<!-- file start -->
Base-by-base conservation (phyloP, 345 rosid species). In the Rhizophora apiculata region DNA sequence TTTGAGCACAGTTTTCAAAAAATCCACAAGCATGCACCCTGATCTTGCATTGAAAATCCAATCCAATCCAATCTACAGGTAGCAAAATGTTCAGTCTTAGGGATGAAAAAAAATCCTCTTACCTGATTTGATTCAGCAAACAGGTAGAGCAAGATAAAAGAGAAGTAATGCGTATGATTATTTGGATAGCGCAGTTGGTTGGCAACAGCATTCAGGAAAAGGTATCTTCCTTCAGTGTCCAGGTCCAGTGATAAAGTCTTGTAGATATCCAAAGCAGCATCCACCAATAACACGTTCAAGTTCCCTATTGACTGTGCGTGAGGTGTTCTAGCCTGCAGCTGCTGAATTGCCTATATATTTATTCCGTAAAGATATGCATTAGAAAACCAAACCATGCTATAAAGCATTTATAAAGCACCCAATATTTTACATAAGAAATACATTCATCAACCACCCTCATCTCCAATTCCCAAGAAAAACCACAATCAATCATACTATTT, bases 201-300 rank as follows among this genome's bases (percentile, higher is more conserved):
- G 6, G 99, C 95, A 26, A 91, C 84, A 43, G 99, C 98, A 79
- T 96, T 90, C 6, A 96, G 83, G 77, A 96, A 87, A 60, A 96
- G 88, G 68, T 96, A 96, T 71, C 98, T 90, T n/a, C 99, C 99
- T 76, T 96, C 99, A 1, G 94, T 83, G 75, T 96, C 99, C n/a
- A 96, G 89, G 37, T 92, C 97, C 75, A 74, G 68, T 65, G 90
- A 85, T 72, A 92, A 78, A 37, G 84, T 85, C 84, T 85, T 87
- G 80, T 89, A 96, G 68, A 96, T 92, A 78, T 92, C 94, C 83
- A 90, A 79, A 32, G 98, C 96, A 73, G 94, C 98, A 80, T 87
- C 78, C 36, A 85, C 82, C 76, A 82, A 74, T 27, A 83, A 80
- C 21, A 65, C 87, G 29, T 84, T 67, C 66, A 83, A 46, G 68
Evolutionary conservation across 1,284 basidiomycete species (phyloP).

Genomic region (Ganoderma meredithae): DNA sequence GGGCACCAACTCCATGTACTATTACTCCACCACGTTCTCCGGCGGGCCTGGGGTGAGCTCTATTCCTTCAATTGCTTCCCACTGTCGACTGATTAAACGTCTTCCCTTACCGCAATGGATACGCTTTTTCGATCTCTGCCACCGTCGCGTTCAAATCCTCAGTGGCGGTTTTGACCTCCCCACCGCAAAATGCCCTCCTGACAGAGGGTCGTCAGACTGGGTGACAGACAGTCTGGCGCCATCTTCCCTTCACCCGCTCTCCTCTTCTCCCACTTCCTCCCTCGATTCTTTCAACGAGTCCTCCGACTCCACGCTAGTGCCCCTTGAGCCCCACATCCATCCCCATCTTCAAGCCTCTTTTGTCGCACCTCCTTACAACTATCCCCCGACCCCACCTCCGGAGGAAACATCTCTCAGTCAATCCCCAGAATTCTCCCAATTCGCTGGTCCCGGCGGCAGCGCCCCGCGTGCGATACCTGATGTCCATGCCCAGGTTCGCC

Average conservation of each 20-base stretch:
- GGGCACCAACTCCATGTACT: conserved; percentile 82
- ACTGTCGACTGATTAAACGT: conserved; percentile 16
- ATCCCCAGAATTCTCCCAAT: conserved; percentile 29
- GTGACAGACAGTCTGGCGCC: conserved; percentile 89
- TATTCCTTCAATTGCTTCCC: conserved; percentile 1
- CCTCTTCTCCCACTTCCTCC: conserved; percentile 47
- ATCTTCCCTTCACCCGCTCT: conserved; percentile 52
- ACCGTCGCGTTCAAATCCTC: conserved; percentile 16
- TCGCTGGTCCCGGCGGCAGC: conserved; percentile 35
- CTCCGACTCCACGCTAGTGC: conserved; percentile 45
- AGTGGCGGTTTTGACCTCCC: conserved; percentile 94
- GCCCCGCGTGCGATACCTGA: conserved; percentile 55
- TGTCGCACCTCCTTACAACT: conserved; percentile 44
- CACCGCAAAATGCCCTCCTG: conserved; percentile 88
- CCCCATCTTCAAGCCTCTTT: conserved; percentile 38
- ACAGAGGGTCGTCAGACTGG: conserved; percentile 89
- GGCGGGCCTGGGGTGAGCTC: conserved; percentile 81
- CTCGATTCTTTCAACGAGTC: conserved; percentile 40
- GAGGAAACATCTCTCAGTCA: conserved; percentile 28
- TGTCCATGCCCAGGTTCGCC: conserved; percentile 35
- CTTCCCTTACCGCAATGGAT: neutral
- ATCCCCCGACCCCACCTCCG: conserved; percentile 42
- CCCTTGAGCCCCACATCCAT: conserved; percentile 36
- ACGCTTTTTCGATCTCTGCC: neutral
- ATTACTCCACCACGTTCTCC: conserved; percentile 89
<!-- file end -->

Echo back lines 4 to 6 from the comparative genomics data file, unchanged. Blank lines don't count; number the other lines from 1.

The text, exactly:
- G 88, G 68, T 96, A 96, T 71, C 98, T 90, T n/a, C 99, C 99
- T 76, T 96, C 99, A 1, G 94, T 83, G 75, T 96, C 99, C n/a
- A 96, G 89, G 37, T 92, C 97, C 75, A 74, G 68, T 65, G 90